Sebastian Gorzny celebrates with his teammates after clinching TCU tennis’ first outdoor national championship, against Texas. Courtesy TCU Athletics Department

You might not follow non-revenue sports the way diehard Frog fanatics do, but TCU men’s tennis made recent history by besting second-seed and conference champion Texas to earn the program’s first outdoor national championship. Coach and Frog letterman David Roditi has built a tennis juggernaut downhill from the Greek Village, but the timing of this particular accomplishment is surprising even accounting for the program’s prominence. Roditi’s racket Frogs have reached the NCAA semifinals only twice before this year during his 14-year tenure, and it seemed a hump his crew just wasn’t capable of ascending even with overpowering squads and top rankings. There have been other successes. The men’s team has won the indoor tennis national championship twice in the last three years and were one match away from a three-peat but stumbled 3-4 to top-ranked Ohio State in the championship match back in February.

The disappointment of the penultimate indoor team led to an outdoor season that was tranquilizing domination. It is rare that the Frogs drop a dual match in the spring to anyone who isn’t Texas or Baylor (typically Top 10 caliber programs, though the Bears have dropped off in the last few years). TCU started their season with a bang by beating Texas and made their run typical of a Top 5 program, but errant back-to-back March losses to Texas (0-5) and Oklahoma (3-4) left the overachieving squad with zero hardware to finish a season where their personal standards were so high, two losses felt like the squad could be cooked. The championship bridesmaids also suffered in the conference tournament, meeting Texas again in the championship match and limping away with nothing after another zero in the match-points column. Since the COVID-cancellation year, men’s tennis has won two regular-season conference championships, two national indoor championships, and one Big 12 tournament championship over the course of four seasons, but this year: zilch.

In retrospect, the near misses only fueled the fire of this plucky lineup as they burned up frustration through their first four NCAA-tournament opponents by preventing any points, even against fifth-seed Kentucky. The historically dangerous semifinal match was a relief with a side of redemption against the Buckeyes, who were top-seeded but managed only two points thanks to a tie-break win at third-line doubles and a victory at fourth-line singles.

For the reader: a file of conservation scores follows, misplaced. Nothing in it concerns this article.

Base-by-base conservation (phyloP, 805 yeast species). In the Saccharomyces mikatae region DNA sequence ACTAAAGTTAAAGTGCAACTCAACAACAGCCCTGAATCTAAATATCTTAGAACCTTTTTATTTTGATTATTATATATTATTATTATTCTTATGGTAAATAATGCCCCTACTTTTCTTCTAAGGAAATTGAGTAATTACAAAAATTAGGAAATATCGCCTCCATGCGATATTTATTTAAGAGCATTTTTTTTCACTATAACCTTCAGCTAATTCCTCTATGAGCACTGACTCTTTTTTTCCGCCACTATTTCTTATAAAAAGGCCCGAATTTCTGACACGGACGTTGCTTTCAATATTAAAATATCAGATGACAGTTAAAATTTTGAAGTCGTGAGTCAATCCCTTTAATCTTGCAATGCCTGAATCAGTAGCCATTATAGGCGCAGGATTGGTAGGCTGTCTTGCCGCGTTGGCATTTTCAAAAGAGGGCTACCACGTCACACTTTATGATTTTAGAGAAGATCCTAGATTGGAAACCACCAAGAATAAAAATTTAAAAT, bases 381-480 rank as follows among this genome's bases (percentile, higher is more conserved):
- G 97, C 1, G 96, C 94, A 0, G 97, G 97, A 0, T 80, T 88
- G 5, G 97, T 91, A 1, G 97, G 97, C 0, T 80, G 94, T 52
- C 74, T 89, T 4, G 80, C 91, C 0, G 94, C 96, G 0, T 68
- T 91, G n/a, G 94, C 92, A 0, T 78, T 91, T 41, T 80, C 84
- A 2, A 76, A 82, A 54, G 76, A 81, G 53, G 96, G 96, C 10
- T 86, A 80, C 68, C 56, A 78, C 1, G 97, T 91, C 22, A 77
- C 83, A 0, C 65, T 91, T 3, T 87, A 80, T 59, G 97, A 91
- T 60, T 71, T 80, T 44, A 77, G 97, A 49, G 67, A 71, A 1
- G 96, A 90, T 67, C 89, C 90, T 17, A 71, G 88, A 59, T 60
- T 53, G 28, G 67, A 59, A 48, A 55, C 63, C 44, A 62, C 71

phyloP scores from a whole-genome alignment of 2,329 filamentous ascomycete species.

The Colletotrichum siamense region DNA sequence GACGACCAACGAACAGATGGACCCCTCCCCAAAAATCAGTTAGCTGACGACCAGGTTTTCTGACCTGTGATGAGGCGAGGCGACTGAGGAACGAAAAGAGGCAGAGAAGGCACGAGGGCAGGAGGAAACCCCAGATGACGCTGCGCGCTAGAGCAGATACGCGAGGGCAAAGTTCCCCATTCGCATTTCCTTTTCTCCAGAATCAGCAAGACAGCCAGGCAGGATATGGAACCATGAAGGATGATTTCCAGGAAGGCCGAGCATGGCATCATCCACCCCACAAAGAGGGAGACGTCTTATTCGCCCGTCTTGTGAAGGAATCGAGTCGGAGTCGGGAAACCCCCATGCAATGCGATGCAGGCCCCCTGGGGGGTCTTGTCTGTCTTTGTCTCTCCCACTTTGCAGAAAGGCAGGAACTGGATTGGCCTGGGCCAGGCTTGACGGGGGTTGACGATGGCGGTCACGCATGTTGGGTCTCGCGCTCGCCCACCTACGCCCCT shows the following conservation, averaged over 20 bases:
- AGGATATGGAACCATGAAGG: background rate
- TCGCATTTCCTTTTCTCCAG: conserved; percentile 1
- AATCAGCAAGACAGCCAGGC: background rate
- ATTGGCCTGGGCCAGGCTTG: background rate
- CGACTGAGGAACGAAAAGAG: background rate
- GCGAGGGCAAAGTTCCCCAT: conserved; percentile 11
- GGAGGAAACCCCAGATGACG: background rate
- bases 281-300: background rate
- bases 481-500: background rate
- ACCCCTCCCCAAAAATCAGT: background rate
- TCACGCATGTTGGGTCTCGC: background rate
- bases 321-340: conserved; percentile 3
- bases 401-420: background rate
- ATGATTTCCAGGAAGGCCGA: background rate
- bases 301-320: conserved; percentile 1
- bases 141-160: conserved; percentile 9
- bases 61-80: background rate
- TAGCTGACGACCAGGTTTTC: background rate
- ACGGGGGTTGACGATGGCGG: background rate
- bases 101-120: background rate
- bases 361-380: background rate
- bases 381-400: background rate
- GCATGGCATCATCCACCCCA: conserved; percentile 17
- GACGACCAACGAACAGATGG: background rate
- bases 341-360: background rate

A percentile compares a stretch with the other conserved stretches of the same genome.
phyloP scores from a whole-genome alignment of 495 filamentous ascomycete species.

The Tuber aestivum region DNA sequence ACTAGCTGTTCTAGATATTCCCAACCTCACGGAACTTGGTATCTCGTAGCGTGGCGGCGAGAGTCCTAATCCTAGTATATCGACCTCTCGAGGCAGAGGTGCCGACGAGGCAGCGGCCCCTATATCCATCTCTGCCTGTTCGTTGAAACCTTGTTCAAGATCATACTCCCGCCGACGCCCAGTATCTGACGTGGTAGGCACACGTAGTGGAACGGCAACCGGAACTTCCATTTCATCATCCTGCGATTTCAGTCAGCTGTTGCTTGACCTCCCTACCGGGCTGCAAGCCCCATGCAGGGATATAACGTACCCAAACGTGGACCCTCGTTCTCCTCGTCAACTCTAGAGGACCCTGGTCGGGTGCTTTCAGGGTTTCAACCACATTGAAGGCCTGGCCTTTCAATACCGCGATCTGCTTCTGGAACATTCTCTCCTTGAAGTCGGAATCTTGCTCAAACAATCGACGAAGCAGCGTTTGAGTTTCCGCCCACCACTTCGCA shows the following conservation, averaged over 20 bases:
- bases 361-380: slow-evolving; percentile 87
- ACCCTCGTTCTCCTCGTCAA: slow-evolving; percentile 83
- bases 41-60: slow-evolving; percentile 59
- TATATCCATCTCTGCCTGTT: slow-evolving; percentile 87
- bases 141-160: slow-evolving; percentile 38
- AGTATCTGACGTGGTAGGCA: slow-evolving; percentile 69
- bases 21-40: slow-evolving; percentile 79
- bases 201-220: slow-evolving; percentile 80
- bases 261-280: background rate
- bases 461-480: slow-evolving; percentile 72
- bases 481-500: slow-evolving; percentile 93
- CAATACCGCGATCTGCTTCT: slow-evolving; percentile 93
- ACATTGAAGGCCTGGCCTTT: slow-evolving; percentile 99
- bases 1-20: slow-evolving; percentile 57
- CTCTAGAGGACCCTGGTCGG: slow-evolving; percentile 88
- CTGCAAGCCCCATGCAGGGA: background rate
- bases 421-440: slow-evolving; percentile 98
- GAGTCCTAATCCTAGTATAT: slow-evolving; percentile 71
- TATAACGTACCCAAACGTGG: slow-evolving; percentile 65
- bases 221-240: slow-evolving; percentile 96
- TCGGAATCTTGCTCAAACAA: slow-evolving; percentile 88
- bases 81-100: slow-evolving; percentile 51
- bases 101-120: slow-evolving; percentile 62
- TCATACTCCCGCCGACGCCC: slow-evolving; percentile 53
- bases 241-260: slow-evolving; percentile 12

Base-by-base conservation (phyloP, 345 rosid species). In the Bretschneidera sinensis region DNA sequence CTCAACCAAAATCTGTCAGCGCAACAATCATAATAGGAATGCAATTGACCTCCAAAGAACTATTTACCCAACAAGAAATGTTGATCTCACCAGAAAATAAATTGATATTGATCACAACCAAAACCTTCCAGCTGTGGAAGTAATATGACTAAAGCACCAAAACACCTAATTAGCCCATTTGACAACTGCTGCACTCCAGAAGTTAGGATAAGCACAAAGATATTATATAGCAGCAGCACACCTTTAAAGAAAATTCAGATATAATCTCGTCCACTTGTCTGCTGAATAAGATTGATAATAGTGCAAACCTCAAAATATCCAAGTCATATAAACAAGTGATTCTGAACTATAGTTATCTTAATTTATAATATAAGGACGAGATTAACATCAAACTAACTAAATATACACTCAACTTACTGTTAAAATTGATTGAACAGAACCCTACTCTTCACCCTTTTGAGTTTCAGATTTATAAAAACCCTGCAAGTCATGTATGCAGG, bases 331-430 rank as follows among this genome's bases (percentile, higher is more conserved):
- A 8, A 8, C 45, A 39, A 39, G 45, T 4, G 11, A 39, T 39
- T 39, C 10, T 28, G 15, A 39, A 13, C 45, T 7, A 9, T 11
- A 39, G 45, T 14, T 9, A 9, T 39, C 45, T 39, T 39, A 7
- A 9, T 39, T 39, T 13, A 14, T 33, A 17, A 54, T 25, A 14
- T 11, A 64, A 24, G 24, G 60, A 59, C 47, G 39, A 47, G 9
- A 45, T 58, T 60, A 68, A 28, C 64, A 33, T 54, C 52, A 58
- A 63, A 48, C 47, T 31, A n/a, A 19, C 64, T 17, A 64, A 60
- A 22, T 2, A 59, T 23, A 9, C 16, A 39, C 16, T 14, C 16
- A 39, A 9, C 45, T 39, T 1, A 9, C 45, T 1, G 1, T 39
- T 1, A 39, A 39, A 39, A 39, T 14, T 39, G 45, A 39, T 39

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Waiting on the fourth-seed Frogs were their familiar foes, the Longhorns, who had blanked the Frogs in their last two meetings. TCU started quickly by winning two doubles matches to notch the doubles point before teeth-grinding singles play. The match was unnervingly close, both the Frogs and Horns each managing a singles point in straight sets, while all the other singles duels split sets and required a deciding third frame. In the end, fifth-line singles was the lone contest, and the hero of the day was sophomore Sebastian Gorzny (ironically an Austinite), who hastily jumped to a third-set lead and finished his opponent 6-3 to deliver this squad’s first — and most prized — hardware of the season.

On the heels of this first outdoor title for TCU tennis, you might be asking, “So, what’s the problem?” Timely enough, I’m clickety clacking this recap just hours after TCU men’s baseball was left out of their tournament entirely and, what seems like eons ago in the fall, TCU football failed to reach the six-win mark required for an invitation to even the Taco Bell IBS Bowl. The issue is that Frog athletics are currently majoring in the minors. It’s swell to house two national championship squads (men’s tennis and women’s rifle), but the recognition that boosters, planners, and alumni seek is not coming from fantastic success in those arenas — most would rather watch above-average success in the revenue-producing sports. I texted a co-worker and former undergrad dormmate minutes after the Frogs clinched their tennis natty, and he responded, “Good to know. Do we brag about that?” This year’s downturn in what had been TCU’s most successful big-ticket teams isn’t necessarily a permanent affliction — football did play for a national championship just last season — but is worrisome as the conference itself will downgrade with the departure of Oklahoma and Texas, squads that are irreplaceable from a national-recognition perspective.

Luckily for Athletic Director Jeremiah Donati, Jamie Dixon’s basketballers are consistently dancing, though advancement after tournament selection has proved difficult. The most dominant TCU programs right now along with men’s tennis and women’s rifle are women’s soccer, equestrian, and beach volleyball. Winning at the D-1 level is profoundly challenging in any sport, and the aforementioned programs should be given their due and treated with requisite admiration and respect. But if TCU’s stock is going to eclipse the unrealistic expectations following the Gary Patterson ascension of a private middle-tier university, the athletics department needs to declare a major and start shooting for the dean’s list.